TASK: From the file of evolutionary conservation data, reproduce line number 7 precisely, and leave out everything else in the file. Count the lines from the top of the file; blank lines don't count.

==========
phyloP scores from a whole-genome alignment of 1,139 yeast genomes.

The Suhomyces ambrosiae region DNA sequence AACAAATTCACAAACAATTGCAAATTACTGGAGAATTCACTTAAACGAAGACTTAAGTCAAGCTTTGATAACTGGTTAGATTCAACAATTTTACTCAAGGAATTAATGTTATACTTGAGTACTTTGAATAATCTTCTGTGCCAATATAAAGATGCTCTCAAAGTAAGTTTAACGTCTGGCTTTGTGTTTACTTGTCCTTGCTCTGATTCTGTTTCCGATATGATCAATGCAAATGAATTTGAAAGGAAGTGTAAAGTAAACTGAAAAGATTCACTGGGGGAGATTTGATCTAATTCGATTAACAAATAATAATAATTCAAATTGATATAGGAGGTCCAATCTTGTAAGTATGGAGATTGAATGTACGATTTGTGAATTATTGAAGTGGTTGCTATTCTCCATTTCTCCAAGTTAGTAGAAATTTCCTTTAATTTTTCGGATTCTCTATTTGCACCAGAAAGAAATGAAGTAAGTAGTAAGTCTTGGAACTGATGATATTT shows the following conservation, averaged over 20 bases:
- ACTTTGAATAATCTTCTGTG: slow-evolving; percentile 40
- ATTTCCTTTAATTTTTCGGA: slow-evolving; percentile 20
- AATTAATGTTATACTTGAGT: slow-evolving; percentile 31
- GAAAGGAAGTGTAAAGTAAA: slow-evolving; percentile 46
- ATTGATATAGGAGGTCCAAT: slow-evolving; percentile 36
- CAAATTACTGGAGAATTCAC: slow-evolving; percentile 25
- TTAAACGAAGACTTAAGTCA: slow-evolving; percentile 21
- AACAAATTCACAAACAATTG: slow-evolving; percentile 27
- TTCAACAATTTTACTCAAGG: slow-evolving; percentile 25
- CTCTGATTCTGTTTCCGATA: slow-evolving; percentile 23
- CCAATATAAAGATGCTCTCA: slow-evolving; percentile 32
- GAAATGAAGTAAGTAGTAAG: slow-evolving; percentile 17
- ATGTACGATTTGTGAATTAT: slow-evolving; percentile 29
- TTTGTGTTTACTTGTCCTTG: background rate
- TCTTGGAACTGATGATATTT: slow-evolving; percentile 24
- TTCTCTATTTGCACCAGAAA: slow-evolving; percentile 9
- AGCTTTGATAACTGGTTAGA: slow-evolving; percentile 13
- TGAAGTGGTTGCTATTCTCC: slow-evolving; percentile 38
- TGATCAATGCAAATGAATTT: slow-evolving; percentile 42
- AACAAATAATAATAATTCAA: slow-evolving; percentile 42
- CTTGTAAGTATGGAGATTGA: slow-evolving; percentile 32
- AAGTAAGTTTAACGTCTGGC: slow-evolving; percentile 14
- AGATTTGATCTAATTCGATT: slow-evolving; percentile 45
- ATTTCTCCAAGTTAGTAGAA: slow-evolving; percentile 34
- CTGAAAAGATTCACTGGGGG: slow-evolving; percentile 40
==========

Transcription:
- ATTGATATAGGAGGTCCAAT: slow-evolving; percentile 36